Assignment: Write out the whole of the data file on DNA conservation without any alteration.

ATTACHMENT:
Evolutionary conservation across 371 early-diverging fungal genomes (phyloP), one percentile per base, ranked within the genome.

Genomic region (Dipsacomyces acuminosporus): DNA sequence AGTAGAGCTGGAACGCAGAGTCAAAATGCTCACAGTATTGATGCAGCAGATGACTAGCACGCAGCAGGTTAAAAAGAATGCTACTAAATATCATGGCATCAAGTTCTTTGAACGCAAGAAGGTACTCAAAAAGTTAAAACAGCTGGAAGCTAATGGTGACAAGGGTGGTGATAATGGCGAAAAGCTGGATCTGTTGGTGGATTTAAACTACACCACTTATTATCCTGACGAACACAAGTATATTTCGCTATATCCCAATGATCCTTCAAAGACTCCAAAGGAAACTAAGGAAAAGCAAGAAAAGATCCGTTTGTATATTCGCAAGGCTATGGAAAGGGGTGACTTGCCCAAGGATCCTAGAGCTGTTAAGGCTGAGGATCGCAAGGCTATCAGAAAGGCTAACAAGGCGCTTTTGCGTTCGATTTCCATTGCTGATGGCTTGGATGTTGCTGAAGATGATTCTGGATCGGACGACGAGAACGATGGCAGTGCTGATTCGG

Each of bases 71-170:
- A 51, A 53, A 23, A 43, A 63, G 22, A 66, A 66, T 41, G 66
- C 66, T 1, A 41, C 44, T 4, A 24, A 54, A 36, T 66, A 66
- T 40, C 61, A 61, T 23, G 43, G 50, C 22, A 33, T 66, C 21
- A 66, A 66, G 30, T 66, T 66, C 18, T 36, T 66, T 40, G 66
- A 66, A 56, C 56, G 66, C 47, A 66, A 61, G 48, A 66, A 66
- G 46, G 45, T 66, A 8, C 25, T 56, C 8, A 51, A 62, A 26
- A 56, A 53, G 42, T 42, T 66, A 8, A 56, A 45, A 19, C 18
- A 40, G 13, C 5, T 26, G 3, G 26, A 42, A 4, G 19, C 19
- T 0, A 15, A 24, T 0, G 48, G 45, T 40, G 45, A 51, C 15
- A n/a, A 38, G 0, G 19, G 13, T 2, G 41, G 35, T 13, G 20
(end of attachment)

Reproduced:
Evolutionary conservation across 371 early-diverging fungal genomes (phyloP), one percentile per base, ranked within the genome.

Genomic region (Dipsacomyces acuminosporus): DNA sequence AGTAGAGCTGGAACGCAGAGTCAAAATGCTCACAGTATTGATGCAGCAGATGACTAGCACGCAGCAGGTTAAAAAGAATGCTACTAAATATCATGGCATCAAGTTCTTTGAACGCAAGAAGGTACTCAAAAAGTTAAAACAGCTGGAAGCTAATGGTGACAAGGGTGGTGATAATGGCGAAAAGCTGGATCTGTTGGTGGATTTAAACTACACCACTTATTATCCTGACGAACACAAGTATATTTCGCTATATCCCAATGATCCTTCAAAGACTCCAAAGGAAACTAAGGAAAAGCAAGAAAAGATCCGTTTGTATATTCGCAAGGCTATGGAAAGGGGTGACTTGCCCAAGGATCCTAGAGCTGTTAAGGCTGAGGATCGCAAGGCTATCAGAAAGGCTAACAAGGCGCTTTTGCGTTCGATTTCCATTGCTGATGGCTTGGATGTTGCTGAAGATGATTCTGGATCGGACGACGAGAACGATGGCAGTGCTGATTCGG

Each of bases 71-170:
- A 51, A 53, A 23, A 43, A 63, G 22, A 66, A 66, T 41, G 66
- C 66, T 1, A 41, C 44, T 4, A 24, A 54, A 36, T 66, A 66
- T 40, C 61, A 61, T 23, G 43, G 50, C 22, A 33, T 66, C 21
- A 66, A 66, G 30, T 66, T 66, C 18, T 36, T 66, T 40, G 66
- A 66, A 56, C 56, G 66, C 47, A 66, A 61, G 48, A 66, A 66
- G 46, G 45, T 66, A 8, C 25, T 56, C 8, A 51, A 62, A 26
- A 56, A 53, G 42, T 42, T 66, A 8, A 56, A 45, A 19, C 18
- A 40, G 13, C 5, T 26, G 3, G 26, A 42, A 4, G 19, C 19
- T 0, A 15, A 24, T 0, G 48, G 45, T 40, G 45, A 51, C 15
- A n/a, A 38, G 0, G 19, G 13, T 2, G 41, G 35, T 13, G 20